If ACAS don’t think a settlement is possible they will issue an Early Conciliation certificate. This act starts the clock running again and confirms that the potential claimant has been through the required process. To lodge a claim at Tribunal claimants will need the reference number from their certificate.

The Early Conciliation service is free to both parties and either the claimant and/or respondent can decline ACAS’s services at any point. The ACAS conciliators are impartial and have up to date knowledge of the law to help to clarify the issues as soon as possible.

This legislation changes the rules relating to Employment Tribunals to facilitate the introduction of Early Conciliation.

It is hoped that Early Conciliation will save time and legal costs estimated at £64.6m a year and deliver a net benefit of £37m. There will be a further saving of £2.6m due to the impact of having fewer Employment Tribunal claims.

Please call if you have any questions .

Day 7 Last day and no Jaffa Cakes!

Let’s be honest, you don’t have to work somewhere for a long time to start enjoying it or connect with people. I understand the pain of leaving people for a new job role or store as I did it when I was 18 and working at McDonald’s and all I did when I found out was cry. But that was different, I wasn’t expecting that, this I was but it’s still pretty upsetting.

As I walked into the office, it was just me and Kieron, well not for long. He left after about 15 minutes for a meeting and then I was all alone. Ending my last day as a work experience person writing up reference forms and letters as well as completing the CV spread sheet. I’m surprised I wasn’t given scanning! Thought it would be my “goodbye” gift, the one thing I loved the most. Thankfully not.

Although I wasn’t alone, Jonathan turned up and made me a cuppa tea. How lovely of him. But the company didn’t last. After about 30 minutes he left as well. Quiet time again. All I had to keep me company was a bag of Aero orange bubbles. Rather have Jaffa cakes to be honest. Mmmm. I was half way through the remaining CVs when Kieron arrived. Hurrah! I had company again! That lasted about 3minutes as he shot of again. I feel like I’m the geek in the library at mid-night doing work when the odd person pops in says hi then goes again. *sigh* Oh well.

Once I had finished all my work, it was only just gone 1pm. Well that’s what I thought. As I was typing that sentence, I looked around for inspiration and noticed two sheets I completely forgot to do! And guess what…it was scanning! So I was left with my ‘favourite’ task. (Memory of a goldfish sometimes)  Anyway, let’s try that again. I have finally finished all my work which meant it was time to go home. I was lucky to say my goodbyes to Kieron earlier but I’m sure Andy and Jonathan will know when they read this.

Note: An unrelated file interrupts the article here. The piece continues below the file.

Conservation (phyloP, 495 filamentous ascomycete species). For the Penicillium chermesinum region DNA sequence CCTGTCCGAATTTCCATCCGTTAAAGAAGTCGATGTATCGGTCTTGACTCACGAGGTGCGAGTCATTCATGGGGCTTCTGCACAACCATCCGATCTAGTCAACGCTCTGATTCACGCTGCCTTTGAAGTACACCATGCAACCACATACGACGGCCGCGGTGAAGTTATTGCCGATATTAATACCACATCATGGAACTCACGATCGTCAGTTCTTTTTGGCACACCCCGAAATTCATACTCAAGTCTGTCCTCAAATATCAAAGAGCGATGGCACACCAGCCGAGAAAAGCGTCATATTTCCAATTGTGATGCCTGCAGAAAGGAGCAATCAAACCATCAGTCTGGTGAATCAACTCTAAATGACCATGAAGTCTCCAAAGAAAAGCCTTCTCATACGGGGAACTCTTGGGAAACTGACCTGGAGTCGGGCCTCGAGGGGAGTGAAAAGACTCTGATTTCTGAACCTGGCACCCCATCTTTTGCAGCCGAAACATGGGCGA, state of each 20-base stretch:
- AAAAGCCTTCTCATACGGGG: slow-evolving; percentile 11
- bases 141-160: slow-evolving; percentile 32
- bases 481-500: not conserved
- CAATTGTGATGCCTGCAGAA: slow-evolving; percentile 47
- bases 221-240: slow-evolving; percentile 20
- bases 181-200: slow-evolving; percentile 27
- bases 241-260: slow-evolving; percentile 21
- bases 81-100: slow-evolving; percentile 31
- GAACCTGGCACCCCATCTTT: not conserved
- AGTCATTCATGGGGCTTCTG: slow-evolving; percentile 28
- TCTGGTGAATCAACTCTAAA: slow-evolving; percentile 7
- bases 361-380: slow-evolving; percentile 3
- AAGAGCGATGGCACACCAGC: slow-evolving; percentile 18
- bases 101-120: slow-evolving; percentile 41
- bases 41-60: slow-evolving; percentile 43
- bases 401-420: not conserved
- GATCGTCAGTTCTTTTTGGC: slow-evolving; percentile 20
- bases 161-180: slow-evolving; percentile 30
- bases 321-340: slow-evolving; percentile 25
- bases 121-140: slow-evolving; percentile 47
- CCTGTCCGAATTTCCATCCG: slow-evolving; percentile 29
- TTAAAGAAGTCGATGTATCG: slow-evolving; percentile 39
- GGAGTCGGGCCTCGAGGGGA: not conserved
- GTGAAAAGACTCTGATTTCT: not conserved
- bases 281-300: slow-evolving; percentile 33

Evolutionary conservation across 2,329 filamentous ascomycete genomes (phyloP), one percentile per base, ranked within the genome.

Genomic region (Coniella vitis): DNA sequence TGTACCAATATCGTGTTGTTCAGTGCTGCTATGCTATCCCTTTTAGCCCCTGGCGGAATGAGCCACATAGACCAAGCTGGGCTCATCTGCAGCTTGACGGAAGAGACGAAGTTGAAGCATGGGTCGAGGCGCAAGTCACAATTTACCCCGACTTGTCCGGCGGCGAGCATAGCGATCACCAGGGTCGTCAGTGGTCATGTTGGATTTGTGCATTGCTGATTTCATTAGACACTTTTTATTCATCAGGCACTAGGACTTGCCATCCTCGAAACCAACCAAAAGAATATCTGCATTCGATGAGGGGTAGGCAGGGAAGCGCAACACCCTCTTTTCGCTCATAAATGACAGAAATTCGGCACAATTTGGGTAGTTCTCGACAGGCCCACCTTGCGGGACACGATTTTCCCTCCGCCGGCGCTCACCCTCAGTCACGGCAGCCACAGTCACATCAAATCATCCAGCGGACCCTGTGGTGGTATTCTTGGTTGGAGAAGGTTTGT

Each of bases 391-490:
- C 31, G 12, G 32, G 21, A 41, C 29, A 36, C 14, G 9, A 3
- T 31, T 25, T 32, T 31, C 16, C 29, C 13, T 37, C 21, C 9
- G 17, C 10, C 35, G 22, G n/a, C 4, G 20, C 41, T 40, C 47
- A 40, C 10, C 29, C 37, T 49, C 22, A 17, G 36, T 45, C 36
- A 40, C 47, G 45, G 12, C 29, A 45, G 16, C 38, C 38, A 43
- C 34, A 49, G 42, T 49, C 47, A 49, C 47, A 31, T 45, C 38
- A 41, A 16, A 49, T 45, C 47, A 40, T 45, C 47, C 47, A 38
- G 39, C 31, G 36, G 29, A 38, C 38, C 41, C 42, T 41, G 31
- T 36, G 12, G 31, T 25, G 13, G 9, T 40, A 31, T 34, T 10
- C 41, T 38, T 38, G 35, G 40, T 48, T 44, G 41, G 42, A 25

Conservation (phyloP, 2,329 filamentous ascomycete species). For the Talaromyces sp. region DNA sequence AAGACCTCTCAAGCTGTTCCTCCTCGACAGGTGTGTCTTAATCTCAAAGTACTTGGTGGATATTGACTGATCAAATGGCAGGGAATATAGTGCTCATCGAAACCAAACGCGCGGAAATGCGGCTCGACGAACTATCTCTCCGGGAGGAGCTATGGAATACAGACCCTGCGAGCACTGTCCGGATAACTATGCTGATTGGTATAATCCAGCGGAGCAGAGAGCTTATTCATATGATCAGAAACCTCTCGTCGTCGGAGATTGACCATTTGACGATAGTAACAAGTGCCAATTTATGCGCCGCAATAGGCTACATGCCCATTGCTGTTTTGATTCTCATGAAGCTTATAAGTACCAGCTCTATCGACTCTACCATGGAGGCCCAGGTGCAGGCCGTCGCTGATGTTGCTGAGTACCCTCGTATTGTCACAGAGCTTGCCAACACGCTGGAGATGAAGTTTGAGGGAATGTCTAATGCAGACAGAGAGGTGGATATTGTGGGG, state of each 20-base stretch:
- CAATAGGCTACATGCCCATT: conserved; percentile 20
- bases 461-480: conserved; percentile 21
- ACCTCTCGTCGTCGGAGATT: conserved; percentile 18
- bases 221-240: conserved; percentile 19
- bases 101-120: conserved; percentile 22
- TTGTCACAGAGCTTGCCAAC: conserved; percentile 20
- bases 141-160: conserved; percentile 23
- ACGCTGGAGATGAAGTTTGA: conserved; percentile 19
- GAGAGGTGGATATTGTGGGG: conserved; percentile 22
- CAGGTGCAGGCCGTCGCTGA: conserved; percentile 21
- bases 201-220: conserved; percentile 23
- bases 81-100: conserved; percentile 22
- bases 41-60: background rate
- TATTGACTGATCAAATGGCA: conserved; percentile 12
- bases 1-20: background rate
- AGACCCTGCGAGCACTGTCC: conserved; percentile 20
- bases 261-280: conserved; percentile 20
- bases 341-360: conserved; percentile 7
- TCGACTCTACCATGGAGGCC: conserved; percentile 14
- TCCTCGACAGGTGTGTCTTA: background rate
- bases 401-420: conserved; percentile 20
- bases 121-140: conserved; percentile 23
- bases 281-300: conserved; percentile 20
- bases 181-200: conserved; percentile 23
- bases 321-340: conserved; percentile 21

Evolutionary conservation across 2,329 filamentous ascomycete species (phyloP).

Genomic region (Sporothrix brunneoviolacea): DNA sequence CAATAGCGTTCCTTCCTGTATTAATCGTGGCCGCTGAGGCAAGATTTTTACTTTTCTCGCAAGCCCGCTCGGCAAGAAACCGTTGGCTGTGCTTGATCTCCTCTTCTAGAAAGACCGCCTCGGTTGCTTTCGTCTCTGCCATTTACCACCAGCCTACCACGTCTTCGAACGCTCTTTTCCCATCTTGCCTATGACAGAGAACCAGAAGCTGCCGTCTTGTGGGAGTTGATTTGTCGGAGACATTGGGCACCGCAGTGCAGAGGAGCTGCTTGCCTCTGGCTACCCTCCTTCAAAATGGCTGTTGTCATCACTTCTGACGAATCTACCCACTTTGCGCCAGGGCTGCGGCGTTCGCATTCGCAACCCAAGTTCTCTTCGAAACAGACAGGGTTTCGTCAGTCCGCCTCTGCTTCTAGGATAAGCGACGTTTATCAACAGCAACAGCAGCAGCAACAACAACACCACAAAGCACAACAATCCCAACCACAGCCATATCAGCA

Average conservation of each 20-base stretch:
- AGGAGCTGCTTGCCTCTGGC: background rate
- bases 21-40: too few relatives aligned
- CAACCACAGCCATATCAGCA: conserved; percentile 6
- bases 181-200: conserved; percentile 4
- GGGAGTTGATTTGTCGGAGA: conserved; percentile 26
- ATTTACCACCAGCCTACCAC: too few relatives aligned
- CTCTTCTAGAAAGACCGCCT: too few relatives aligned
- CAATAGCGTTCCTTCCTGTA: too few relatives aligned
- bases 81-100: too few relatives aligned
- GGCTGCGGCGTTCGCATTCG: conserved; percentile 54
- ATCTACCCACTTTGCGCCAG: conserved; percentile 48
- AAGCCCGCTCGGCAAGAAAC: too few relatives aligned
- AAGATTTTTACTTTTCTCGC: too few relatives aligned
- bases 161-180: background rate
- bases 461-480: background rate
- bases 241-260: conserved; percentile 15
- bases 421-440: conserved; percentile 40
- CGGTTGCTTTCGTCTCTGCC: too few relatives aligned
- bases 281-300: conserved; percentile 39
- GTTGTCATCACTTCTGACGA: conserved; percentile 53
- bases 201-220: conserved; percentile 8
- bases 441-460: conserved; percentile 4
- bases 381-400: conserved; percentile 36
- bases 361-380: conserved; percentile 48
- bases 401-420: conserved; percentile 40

My experience at Kieron Hill’s Employment Service has come to an end. It has actually been a very funny, enjoyable learning curve in my decision into full time employment. I have had proof that I love working within the employment industry and have learnt so many skills from the past month especially CV skills, covering letters and the law. Although this will be the last entry of my blog, this will not be the last you have seen of me. Keep your eyes peeled and ears open because one day when you send KHES an email or give them a call, it may be me that responds to you, no promises just hoping.

Thank you to Andy and Jonathan for your witty banter and bizarre yet funny conversations which kept me sane when I was completing brain melting tasks. Thank you to Kieron for the experience and time you have put into me. The skills and training you have given me that have allowed me to understand the employment industry in more detail and has let me experience it first-hand.  And thank you all for following my experience with me. I hope to speak to you all again soon but for now, so long .

Day 5 Revenge of the alarm clock

This was the first time I had seen 6am for a very long time. I think the last time was when I went on holiday and had to up at 5am for the flight although that was easy. I was excited and buzzing to leave! Not in this case, I was exhausted and I needed to be on time as we had a potential client to meet, but as usual when you’re in a rush or running late, public transport decides to play a game with you. Very frustrating! Nevertheless, I made it and even had time for a quick coffee.

We arrived at the meeting where we greeted one another. The meeting began in a friendly manner although in my opinion, I felt like I was at a family reunion. Laughs, smiles, excitement, like any reunion, great at the start yet never thought it would end. After the family gathering and ‘getting to know you’ part of the meeting had ended, the meeting commenced into the main reason why we were there, work. After nearly an hour discussing the issues the client had and giving advice, the meeting was over. Good timing I think, I had been staring quietly into space although I had attempted to write up notes, sadly this looked more like a letter from your doctor. What a mess… Anyway, the face to face approach towards this client and others was a more appropriate for the business needs compared to cold calls or pestering individuals who don’t need the service.

Once we returned to the office and settled in with a cup of coffee, (think I’m becoming addicted) I was greeted with an email from the client I had previously adjusted a contract for. To be fair the points they made were incredibly picky, my first thought was “are you kidding me you can’t change the word yourself.” Laziness but you pay me to do it…sort of.